The House Committee on Science, Space and Technology is pressing the National Aeronautics and Space Administration (NASA) for answers about when and how it will reduce the amount of telework being used by federal employees working at the agency now that the COVID-19 pandemic is over.
Three Republicans on the Committee sent a letter to NASA administrator Bill Nelson outlining concerns they have about expensive buildings sitting largely vacant and the agency’s mission readiness suffering due to so many agency employees continuing to telework despite COVID-19 posing less of a threat than it did at the outset of the pandemic.
The letter was sent by Committee Chairman Frank Lucas (R-OK) along with Reps. Brian Babin (R-TX) and Jay Obernolte (R-CA). The text of the letter is included at the end of this article.
In the letter, the lawmakers note that only 31% of NASA employees reported for in-person work at the agency’s headquarters in Washington, DC on a day-to-day basis. They added, “We are concerned with the impact this is having on mission readiness as well as the costs associated with paying for buildings and other facilities that are not being used to their full potential.”
The letter further notes that President Biden declared last year that the pandemic is over and also called for federal employees to return to in-person work during his state of the union speech. Despite this, the Congressmen believe that NASA does not appear to have made much of an effort to telework.
“It’s no longer reasonable for federal employees in Washington, D.C., to continue to work remotely while leaving taxpayer-funded office buildings mostly vacant,” wrote the lawmakers in the letter.
The letter also outlines the details of a recent report done by an independent review board which concluded that a yearlong delay of NASA’s Psyche asteroid mission was due at least in part to a lack of in-person work by agency employees. NASA concurred with the findings in the report.
Regarding suggestions to minimize remote and hybrid work as well as reestablish informal communications such as “walking the floor” and “drop-in discussions”, two things that require working in-person, the agency stated:
NASA concurs. The completion of Psyche requires increased simultaneous on-site presence to facilitate informal communications and mission success. As many organizations struggle with how best to balance onsite and offsite work following the post-COVID societal changes, the Psyche project manager will set project hybrid work policy, within the bounds of JPL telework policy, considering the need for in-person work during remaining phases of the project while also considering team morale and equity across the staff.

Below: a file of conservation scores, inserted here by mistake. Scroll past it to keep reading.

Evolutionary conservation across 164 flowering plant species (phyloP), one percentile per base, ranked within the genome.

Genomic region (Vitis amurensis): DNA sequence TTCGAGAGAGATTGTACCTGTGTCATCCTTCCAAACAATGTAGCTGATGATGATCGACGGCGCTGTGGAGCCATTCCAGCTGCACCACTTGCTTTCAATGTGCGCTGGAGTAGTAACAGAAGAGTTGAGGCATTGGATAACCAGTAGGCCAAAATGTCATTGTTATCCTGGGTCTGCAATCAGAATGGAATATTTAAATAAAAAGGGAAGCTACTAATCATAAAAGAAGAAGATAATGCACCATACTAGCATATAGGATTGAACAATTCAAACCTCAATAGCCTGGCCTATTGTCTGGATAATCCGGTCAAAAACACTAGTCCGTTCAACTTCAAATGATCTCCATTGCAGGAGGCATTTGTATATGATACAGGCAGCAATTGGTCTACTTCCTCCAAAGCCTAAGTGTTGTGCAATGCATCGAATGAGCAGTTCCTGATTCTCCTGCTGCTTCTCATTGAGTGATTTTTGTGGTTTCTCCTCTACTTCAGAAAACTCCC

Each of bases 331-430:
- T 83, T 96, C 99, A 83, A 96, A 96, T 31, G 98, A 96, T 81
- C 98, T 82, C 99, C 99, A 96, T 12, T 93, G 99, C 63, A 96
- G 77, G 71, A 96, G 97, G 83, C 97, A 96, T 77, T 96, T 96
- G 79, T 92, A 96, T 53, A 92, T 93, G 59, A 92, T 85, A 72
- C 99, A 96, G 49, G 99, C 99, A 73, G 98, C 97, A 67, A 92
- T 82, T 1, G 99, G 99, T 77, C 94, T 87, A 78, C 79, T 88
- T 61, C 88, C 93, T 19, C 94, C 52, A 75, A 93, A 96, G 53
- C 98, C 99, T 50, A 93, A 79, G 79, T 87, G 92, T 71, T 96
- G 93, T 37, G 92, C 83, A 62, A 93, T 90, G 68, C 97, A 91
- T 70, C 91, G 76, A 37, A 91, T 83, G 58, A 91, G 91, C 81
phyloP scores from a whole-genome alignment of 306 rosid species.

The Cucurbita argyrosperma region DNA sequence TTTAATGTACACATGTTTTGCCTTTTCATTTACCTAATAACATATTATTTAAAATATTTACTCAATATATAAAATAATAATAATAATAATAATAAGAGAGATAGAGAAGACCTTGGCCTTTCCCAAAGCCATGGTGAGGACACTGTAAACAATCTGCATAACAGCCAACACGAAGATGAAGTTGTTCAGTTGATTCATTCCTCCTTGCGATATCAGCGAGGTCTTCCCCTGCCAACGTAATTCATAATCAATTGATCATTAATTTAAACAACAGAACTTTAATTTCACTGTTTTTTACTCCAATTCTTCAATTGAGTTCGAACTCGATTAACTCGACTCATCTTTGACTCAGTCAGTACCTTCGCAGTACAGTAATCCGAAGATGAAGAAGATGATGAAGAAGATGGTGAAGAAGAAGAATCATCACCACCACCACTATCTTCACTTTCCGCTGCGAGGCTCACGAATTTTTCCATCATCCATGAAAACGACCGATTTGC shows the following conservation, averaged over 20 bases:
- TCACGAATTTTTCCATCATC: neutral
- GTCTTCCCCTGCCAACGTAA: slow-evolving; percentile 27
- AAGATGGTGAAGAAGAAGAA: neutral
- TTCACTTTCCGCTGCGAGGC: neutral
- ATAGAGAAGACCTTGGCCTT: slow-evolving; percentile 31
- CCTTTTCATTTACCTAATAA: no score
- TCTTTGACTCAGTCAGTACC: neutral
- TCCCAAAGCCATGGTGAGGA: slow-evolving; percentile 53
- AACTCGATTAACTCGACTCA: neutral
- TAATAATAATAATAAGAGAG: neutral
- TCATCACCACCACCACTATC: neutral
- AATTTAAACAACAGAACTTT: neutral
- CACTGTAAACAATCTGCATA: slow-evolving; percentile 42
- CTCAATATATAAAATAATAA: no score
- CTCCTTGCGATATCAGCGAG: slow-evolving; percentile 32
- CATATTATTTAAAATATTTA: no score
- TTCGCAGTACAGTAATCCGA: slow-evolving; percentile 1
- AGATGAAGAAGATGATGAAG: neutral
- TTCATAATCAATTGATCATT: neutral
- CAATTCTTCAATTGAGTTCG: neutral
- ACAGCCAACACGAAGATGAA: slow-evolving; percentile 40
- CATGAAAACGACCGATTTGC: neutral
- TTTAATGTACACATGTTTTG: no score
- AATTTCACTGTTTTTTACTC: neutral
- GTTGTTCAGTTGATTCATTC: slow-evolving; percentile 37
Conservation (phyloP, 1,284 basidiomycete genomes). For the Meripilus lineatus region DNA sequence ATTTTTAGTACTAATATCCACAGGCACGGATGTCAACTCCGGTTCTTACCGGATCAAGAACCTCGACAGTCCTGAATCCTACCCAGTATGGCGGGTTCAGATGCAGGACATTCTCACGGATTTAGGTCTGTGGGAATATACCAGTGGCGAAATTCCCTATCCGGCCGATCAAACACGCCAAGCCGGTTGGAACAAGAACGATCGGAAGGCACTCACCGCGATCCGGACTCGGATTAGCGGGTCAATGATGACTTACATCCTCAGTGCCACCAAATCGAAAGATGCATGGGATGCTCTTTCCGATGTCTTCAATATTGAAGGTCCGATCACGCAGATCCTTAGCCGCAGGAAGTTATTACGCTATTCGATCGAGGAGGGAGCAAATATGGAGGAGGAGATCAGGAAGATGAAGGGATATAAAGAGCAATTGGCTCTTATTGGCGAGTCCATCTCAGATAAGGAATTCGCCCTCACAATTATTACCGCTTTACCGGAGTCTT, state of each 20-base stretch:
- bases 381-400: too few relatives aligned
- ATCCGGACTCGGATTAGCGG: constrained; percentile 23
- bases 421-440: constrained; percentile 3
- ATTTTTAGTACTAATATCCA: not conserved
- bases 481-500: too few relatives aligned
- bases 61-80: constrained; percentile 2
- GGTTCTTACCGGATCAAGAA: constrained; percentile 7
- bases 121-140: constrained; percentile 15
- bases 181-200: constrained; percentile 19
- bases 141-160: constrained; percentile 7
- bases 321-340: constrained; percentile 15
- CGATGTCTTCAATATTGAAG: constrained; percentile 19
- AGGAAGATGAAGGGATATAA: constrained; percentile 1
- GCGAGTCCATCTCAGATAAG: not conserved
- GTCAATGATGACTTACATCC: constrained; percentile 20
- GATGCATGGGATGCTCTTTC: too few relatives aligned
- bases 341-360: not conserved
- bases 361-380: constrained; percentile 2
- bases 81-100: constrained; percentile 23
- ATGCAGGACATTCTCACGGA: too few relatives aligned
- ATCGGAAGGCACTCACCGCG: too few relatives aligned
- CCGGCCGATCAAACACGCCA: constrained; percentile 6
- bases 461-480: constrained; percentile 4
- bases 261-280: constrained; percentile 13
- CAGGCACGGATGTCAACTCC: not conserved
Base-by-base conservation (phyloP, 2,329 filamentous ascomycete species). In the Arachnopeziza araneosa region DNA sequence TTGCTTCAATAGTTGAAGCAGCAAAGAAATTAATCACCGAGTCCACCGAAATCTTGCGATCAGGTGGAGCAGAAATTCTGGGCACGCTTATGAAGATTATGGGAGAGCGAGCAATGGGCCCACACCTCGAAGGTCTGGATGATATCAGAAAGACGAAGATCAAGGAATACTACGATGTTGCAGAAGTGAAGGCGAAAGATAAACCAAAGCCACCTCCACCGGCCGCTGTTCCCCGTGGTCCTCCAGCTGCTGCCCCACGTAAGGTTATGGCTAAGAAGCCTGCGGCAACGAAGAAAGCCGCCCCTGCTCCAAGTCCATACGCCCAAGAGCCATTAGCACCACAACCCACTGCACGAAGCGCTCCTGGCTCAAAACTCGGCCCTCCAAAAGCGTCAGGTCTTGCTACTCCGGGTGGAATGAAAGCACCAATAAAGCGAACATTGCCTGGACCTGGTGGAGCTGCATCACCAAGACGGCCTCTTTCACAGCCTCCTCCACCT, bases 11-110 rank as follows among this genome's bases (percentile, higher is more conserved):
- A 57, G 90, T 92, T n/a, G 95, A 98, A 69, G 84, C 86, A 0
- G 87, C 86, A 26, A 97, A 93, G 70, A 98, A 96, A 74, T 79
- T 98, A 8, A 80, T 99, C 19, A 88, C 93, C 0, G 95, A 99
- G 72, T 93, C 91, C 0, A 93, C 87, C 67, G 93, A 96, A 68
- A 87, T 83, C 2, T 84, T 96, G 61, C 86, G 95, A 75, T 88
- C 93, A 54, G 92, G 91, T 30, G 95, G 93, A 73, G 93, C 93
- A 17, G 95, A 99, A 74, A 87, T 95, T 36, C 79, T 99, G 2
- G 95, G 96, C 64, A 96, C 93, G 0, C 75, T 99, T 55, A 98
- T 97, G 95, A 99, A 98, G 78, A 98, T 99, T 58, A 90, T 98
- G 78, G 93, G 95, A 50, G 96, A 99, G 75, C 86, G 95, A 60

“While the need for in-person work differs between roles, this report highlights, and NASA agrees, that there is an intrinsic value to face-to-face communications,” states the letter.
The letter goes on to add, “Given President Biden’s declaration last September that the COVID-19 pandemic is over, NASA needs to explain when and how it plans to transition its workforce back to in-person status.”
House Legislative Efforts to Reduce Telework
The House of Representatives has not been shy about its efforts to cut back on federal employees’ use of telework since the Republican majority took over this year.
In February, the House passed legislation to reduce the expanded telework benefits currently being afforded to federal employees. The Stopping Home Office Work’s Unproductive Problems (SHOW UP) Act (H.R. 139) would require that the federal government’s telework policy be returned to the pre-COVID telework policy that was last in place on December 31, 2019 and also would forbid expanding the telework policy, practices or levels until a plan is submitted to Congress about the effects of telework on federal agencies and productivity.
Supporters of the legislation cite languishing services to the American public as the impetus for the legislation. Congressman James Comer (R-KY), the chairman of the House Oversight Committee, said about the bill:
For years now, Americans have suffered because of the federal government’s detrimental pandemic-era telework policies. President Biden’s unnecessary expansion of telework has crippled the ability of agencies to get their jobs done and created backlogs. Seniors have experienced delays with the Social Security Administration, American taxpayers have struggled to get help from the IRS during tax filing season, and veterans have been unable to access their records to obtain care and benefits they have earned.
As noted previously, Biden said in the last state of the union address that it was time for federal employees to return to in-person work in greater numbers. Despite making that statement as well as declaring the COVID pandemic is now over, it’s unknown if he would sign the bill even if it were to get past the Senate.
At a press briefing last February, White House press secretary Karine Jean-Pierre was asked what the Biden administration’s position was on the bill. Her response offered little by way of actually answering the question. Part of her statement was: